Bullying not only impacts children, it affects adults every day, too.
A recent case of alleged bullying comes from the NFL. Jonathan Martin of the Miami Dolphins quit the team less than a week ago, and his representatives claimed he was bullied by Richie Incognito.
ESPN reported that voice and text messages confirmed that Martin was being bullied by Incognito. The messages included racist remarks to the bi-racial offensive lineman Jonathan Martin. Incognito also stated to Martin, "I will kill you."
Adult bullying also happens in the workplace here in the Quad Cities.
Some local adults who are victims of bullying find themselves at the SouthPark Psychology Center in Moline. Dr. Sharon Lash is a clinical psychologist at the facility and she says bullies target a specific group.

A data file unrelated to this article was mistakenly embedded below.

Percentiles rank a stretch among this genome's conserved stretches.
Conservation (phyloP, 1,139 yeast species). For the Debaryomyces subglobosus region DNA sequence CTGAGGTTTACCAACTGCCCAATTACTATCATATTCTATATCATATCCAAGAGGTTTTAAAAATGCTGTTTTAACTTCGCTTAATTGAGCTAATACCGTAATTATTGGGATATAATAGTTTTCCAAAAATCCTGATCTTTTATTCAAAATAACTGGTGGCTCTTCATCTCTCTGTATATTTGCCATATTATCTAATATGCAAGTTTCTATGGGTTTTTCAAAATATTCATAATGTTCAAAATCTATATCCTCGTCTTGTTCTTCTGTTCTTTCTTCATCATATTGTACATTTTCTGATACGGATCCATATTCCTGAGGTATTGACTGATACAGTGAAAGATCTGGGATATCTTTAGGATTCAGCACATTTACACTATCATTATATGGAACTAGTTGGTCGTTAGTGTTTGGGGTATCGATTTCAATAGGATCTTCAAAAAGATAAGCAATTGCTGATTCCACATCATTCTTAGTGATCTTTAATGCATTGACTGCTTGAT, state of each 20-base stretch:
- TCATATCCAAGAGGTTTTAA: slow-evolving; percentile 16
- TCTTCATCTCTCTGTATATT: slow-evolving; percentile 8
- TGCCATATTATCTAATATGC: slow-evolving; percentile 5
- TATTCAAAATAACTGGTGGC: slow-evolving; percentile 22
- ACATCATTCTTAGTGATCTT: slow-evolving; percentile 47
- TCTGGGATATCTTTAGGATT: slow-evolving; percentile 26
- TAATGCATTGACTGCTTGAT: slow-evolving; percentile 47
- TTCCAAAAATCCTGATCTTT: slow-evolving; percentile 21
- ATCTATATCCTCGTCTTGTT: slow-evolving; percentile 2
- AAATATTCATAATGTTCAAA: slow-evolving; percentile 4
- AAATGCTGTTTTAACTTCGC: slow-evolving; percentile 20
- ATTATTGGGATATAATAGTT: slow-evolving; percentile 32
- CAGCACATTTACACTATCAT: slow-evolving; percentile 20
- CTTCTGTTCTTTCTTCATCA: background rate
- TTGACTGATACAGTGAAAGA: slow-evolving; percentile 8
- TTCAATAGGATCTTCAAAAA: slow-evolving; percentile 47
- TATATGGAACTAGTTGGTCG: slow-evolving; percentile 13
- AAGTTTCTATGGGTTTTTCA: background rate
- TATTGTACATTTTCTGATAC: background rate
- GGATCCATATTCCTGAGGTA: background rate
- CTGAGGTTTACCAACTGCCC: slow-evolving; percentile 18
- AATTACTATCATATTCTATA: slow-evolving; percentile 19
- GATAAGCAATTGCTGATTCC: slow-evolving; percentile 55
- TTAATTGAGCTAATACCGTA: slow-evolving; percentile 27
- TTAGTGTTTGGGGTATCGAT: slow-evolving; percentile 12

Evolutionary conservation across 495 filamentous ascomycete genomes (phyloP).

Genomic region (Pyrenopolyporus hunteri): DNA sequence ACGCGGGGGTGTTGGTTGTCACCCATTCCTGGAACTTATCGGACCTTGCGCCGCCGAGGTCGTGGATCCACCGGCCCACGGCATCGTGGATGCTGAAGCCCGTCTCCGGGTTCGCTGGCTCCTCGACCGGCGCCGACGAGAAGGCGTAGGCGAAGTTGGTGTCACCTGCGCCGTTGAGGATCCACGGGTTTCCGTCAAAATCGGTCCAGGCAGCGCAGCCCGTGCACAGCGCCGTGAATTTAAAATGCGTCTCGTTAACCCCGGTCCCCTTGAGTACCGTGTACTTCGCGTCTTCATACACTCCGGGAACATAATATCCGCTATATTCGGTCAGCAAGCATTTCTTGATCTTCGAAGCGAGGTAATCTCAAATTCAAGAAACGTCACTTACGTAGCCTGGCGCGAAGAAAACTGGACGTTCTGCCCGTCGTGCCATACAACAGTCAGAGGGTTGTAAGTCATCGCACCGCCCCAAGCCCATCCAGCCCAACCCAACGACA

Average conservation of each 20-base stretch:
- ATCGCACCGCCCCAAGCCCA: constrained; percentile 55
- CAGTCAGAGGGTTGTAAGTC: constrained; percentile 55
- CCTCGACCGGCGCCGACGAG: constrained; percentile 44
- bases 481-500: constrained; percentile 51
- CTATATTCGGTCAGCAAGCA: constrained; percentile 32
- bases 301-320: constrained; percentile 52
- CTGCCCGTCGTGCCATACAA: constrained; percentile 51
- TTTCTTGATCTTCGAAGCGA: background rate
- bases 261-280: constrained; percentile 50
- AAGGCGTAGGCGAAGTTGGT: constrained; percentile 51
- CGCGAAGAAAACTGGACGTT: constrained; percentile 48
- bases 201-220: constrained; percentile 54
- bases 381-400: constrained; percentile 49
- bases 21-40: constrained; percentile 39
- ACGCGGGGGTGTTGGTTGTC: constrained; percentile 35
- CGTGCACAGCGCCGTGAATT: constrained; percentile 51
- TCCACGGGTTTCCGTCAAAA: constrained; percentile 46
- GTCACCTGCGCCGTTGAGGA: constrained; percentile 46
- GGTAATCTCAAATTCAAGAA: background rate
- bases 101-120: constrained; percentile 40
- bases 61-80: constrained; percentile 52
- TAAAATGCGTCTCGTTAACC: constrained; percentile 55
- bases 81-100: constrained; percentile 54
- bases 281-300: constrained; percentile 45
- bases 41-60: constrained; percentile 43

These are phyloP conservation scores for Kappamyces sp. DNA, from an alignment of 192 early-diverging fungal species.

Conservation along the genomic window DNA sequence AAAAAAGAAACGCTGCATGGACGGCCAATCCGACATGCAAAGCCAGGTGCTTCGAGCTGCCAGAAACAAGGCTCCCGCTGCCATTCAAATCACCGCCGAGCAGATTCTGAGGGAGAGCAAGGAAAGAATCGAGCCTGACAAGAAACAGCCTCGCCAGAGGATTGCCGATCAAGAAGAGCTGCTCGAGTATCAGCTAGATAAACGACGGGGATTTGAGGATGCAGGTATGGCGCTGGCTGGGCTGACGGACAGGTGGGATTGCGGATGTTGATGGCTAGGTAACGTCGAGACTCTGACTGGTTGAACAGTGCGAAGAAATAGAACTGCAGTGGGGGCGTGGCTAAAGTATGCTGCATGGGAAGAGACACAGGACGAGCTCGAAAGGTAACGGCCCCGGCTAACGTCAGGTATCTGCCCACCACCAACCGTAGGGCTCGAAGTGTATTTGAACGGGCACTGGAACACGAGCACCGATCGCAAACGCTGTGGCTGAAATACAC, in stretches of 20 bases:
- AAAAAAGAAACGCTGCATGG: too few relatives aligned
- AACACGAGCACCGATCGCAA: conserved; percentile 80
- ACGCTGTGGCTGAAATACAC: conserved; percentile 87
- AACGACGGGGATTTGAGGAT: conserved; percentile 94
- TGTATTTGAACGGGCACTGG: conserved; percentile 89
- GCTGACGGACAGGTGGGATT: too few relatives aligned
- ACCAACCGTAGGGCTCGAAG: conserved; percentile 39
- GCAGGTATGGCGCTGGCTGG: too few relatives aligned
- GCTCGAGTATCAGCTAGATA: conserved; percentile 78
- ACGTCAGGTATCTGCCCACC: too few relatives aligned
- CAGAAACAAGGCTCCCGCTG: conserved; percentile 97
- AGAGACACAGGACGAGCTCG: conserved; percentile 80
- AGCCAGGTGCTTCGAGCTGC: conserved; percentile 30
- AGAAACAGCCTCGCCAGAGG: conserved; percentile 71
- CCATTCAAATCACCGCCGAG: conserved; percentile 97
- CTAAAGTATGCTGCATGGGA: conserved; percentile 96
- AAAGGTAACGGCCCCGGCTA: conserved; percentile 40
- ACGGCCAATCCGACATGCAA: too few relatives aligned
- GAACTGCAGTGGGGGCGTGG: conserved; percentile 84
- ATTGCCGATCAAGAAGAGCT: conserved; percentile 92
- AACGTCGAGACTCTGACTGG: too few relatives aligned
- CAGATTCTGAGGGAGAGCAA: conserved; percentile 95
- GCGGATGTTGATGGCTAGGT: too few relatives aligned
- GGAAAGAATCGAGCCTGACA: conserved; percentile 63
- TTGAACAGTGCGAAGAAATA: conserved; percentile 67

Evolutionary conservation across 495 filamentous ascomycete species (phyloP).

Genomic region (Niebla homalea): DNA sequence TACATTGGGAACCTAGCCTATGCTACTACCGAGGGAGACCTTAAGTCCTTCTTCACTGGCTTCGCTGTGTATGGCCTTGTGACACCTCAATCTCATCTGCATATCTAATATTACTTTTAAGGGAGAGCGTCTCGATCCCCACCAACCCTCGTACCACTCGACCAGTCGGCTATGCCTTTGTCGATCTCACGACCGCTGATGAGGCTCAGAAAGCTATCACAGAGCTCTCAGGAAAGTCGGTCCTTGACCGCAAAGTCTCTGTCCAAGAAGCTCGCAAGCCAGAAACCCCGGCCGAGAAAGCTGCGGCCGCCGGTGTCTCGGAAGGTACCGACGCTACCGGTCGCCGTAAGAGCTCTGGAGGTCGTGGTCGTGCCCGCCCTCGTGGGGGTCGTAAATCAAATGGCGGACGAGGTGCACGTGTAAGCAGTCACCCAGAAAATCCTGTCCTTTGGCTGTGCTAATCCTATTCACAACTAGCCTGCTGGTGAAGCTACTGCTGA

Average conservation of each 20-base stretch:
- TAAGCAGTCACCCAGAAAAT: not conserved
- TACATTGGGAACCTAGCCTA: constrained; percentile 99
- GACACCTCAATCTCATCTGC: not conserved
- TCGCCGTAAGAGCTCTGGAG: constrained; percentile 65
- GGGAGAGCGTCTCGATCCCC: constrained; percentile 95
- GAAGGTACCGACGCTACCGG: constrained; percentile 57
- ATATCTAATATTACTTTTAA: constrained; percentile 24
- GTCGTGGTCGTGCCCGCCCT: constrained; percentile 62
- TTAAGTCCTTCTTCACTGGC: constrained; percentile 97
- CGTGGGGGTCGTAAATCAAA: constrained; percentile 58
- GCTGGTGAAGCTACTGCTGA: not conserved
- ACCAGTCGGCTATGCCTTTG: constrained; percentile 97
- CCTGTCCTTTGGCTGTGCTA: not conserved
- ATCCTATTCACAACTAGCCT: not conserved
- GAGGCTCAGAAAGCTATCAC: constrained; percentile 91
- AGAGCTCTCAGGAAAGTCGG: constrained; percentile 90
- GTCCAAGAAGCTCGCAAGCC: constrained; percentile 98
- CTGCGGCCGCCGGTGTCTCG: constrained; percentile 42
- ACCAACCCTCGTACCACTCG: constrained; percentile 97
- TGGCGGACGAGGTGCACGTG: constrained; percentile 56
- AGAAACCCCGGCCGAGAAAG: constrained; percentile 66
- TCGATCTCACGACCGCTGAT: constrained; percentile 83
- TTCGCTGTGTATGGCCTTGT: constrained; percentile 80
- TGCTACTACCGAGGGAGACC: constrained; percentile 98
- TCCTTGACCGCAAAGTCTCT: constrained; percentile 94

"People who have a history and are more vulnerable are going to be more at risk," said Lash.
Recent data shows that 53.5 million Americans reported bullying in the workplace. Many of those are bullied by their superiors. Dr. Lash believes there is a sense of powerlessness when people are bullied by their superiors.
"People may feel like they are at the mercy of that supervisor because they are helping them to get a paycheck and they have to do what they say," Lash said.
According to Dr. Lash, many victims have pre-existing medical issues which may be exploited by a bully.
Adults who suffer from bullying may develop medical issues such as anxiety, sleep disruption and high blood pressure.
Dr. Lash says that people who have a strong support system at home are much more likely to overcome bullying if they simply ignore the bully.
But those who may not have the support of family and friends could face more challenges.
If you are being bullied, Lash recommends you seek support.